At this point, Eric was over at West Village and waiting to hear something, but his phone had died. He called me from someone else’s phone, but I didn’t really have much to tell him. As we were taking the lift up to get back to the run, the ski patrol had the boy’s tag scanned-he had just gotten on the West Village lift at 3:17, which was now! Relief flooded over me, as at least he was alive. He must have taken a wrong turn, I reasoned, ended up at the wrong village, and gotten back on the lift to try again. As it turned out, the timing on the chip was off by an hour so my relief was unfounded, but I didn’t know it at the time. We hightailed it down to the top of the Union Creek lift and waited for him to get off, which he never did. Maybe we missed him again, the Ski Patrol guy reasoned, and we headed back down the original run. Somehow on the way down I lost the ski patrol person again.  By this point, my phone had died too. Usually I keep it in an interior pocket of my jacket but had just stuck it into a side pocket and it had frozen too cold to work. So now I had no way to reach Eric either.

I ran back into the office at Center Village near 4 pm, almost 2 hours since I saw the boy last. I started babbling how I’d lost my kid and now I’d lost the ski patrol person and honestly I don’t remember what else. The kind man there told me to hold on and said that the boy had been found-he was at our ski lodge and our friend had called it in. Sheer relief and happiness flooded over me. The man asked me what my name was, and it took me a full 10 seconds to remember my name. I’m not kidding here. He drove me back over to the lodge, where I found the boy calmly playing Plants vs. Zombies on a cell phone. He looked up at me and said, “Hi Mom!” and went back to playing.

*******

As he told us the story, what had happened was this, in his own words as much as possible: “So, I was skiing and then went into a little curve, but not in the trees, and then when I looked around Mom wasn’t there. So I skied down a little ways and waited, but didn’t see Mom. So I started to freak out a little, but then said to myself that I had to make a plan. I didn’t want to just stay on the mountain because of, well, strangers, and also because it was getting cold. So I made a plan to find anyone I knew. I skied down to Center Village, and followed the signs so I didn’t go to Union Creek. When I got to the bottom I still didn’t see Mom, so I looked at Center Village and saw Jack’s and the big snowpile that was next to our lodge and went there. I climbed the snowpile to get higher up and see if I could see anyone from higher up. I got into the lodge but didn’t have a card to get up to the room so waited for someone else to get in the elevator and then took it up to our floor and went to the room, but no one was there. So then I remembered that you had talked about going to use the hot tub at the fitness center, so I went outside and asked someone to show me where it was. I walked to the fitness center [note: this is about 1/4 mile away, across 2 streets, and he was still wearing ski boots] and asked them if they had seen you or our friends. They looked but didn’t find them. I told them my story and they said that if I couldn’t find my way home to come back. I walked back to the lodge and then remembered that there was a hot tub on the second floor, so took the elevator again and saw that it was still closed. As I was walking back to the elevator to just go back to our room and wait, I heard Sister’s voice downstairs. [Note: that floor is open to the ground floor below, so sound carries up] I said, ‘Sister?!’ and then Aunty said, “Boy, is that you?!” and they met me at the elevator and let me in!”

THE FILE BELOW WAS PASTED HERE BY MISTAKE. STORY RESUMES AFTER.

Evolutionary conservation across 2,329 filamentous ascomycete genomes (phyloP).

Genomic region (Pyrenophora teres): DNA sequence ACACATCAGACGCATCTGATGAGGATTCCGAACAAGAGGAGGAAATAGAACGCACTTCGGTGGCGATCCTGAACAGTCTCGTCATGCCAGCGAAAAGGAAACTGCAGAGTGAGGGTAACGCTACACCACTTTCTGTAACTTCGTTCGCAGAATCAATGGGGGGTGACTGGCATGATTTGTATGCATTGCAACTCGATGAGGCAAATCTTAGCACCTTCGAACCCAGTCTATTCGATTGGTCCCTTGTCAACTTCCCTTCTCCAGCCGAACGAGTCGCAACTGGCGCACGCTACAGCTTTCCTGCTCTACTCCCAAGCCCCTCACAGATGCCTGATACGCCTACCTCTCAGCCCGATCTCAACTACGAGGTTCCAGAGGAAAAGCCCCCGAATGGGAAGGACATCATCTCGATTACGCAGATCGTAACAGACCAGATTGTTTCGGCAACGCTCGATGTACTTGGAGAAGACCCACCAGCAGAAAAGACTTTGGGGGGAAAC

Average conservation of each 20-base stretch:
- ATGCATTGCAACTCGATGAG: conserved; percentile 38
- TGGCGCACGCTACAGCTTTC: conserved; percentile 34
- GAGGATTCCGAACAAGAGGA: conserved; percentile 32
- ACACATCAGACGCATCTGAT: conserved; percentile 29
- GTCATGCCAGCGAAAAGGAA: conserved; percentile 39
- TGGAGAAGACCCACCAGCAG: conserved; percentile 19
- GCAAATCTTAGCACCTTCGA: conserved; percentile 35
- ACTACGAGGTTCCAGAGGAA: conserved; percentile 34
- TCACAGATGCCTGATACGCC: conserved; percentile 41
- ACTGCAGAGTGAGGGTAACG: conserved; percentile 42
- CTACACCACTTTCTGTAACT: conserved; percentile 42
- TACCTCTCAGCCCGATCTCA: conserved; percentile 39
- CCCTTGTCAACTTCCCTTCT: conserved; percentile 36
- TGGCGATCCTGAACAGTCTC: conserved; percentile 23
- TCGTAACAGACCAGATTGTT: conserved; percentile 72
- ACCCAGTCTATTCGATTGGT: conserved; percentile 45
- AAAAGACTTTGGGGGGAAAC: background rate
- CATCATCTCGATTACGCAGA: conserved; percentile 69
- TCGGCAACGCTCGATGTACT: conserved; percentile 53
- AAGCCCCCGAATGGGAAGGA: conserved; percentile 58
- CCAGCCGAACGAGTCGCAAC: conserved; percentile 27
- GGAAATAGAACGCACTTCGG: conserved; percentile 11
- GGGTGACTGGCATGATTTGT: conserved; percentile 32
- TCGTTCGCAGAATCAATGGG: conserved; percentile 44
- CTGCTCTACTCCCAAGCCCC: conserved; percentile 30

At this point, our friends called Ski Patrol to let them know he had been found, and our stories match up.

I cannot believe how composed the Boy was and how he was able to devise a plan for himself, find his way back to the lodge, walk 1/2 a mile around Copper looking for us, and really take care of himself. I was so impressed by his independence and resourcefulness, and am astonished that he didn’t simply start weeping at the side of the mountain. After it was all over I identified with the mom in “Home Alone,” where she was frantically trying to get to her son, who had it all under control. This experience made me feel like we are doing something right as parents. 🙂

I also cannot believe that he told the adults at the fitness center that he was a lost child and they simply sent him back out into the cold weather instead of calling Ski Patrol immediately. I am so grateful that my daughter never stops talking in the loudest voice possible so that the Boy heard her from a flight up and called back. Mostly I’m just so happy that the Boy is safe, alive, and back with us so we can all go on more skiing adventures.

But this time with a plan for what to do if we get separated.